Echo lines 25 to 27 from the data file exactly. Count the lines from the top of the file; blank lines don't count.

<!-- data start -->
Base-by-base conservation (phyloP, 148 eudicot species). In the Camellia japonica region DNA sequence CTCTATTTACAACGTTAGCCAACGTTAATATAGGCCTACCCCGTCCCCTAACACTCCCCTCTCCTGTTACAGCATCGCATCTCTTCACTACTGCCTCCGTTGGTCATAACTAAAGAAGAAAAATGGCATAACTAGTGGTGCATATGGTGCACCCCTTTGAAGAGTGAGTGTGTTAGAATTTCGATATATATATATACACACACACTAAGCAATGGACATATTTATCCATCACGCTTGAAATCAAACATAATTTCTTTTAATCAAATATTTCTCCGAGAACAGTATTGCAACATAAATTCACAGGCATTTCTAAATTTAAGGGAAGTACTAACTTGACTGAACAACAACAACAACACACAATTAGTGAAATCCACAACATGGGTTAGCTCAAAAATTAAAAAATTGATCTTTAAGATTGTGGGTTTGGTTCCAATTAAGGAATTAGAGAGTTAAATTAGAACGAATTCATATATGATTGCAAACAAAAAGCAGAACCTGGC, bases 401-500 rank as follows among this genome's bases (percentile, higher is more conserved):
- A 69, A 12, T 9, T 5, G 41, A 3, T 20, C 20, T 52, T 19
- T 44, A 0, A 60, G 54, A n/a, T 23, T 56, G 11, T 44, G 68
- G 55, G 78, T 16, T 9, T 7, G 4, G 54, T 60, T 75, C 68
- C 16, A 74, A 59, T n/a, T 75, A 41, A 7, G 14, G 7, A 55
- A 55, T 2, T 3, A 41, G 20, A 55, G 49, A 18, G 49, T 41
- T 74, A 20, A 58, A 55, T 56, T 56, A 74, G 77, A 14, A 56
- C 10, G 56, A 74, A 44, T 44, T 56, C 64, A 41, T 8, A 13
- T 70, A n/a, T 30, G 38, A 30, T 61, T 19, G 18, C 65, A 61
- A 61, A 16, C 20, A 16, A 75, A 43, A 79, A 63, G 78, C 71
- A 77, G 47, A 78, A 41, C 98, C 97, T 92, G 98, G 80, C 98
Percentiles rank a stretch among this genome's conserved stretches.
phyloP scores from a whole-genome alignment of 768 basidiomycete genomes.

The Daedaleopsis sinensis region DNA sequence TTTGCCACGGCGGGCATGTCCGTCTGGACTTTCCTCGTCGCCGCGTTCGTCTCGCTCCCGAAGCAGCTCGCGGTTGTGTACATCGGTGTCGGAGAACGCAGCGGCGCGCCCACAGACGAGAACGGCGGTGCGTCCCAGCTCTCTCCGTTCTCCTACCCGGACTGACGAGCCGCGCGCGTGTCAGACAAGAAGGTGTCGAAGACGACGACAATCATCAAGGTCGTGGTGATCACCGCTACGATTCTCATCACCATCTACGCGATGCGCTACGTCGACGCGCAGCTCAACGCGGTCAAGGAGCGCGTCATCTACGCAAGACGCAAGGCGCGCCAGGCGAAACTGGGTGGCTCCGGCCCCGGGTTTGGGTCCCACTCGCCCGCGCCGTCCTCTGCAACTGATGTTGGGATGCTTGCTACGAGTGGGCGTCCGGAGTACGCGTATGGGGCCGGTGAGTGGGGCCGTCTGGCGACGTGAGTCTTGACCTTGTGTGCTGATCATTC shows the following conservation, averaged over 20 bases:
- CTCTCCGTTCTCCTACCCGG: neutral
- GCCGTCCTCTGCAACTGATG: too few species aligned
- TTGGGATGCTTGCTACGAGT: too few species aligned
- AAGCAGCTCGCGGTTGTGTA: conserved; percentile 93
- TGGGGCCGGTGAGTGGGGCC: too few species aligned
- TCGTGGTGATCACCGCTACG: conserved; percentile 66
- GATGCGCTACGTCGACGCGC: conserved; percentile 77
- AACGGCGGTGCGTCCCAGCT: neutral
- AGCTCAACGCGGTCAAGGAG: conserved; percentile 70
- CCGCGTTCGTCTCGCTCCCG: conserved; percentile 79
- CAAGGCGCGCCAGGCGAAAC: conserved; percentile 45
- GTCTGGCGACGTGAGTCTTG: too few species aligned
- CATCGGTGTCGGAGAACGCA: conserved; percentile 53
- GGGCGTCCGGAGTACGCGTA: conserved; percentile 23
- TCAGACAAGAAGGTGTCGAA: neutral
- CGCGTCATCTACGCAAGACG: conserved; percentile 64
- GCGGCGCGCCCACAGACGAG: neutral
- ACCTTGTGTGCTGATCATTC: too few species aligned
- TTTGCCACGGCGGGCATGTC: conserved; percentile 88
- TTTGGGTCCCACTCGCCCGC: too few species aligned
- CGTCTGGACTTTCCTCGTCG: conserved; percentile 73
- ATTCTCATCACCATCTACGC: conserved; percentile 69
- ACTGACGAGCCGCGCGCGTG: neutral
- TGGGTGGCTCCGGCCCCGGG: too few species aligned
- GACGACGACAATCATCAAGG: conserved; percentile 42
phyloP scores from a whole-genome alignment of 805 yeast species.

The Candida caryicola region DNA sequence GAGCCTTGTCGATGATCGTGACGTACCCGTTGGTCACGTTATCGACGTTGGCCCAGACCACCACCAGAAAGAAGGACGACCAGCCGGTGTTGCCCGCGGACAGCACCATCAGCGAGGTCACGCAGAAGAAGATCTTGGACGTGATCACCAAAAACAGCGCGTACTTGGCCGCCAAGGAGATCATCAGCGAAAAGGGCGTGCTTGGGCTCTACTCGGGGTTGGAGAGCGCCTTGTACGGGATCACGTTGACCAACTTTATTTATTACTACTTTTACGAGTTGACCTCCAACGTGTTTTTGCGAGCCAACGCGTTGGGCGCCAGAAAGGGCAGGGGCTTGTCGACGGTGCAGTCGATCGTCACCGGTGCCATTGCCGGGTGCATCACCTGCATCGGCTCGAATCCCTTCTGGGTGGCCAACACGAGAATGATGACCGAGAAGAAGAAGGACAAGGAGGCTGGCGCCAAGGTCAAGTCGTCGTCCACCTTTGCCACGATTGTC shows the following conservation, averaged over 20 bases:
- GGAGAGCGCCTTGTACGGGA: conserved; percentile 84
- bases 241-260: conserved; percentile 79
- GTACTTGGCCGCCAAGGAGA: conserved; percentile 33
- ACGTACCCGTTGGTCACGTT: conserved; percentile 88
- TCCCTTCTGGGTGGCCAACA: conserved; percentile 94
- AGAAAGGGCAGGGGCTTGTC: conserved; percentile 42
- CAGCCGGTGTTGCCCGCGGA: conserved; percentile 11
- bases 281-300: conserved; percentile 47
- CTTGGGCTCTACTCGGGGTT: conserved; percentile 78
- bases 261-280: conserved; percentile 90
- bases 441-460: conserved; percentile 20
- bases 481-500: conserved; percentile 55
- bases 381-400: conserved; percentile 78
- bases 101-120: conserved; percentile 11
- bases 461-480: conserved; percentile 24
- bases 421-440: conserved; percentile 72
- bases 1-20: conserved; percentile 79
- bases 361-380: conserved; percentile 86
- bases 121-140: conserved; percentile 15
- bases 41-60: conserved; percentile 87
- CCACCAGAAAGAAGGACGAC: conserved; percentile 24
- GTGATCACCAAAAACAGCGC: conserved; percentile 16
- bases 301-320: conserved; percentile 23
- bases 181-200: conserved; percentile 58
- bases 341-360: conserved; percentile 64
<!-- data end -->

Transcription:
- CAAGGCGCGCCAGGCGAAAC: conserved; percentile 45
- GTCTGGCGACGTGAGTCTTG: too few species aligned
- CATCGGTGTCGGAGAACGCA: conserved; percentile 53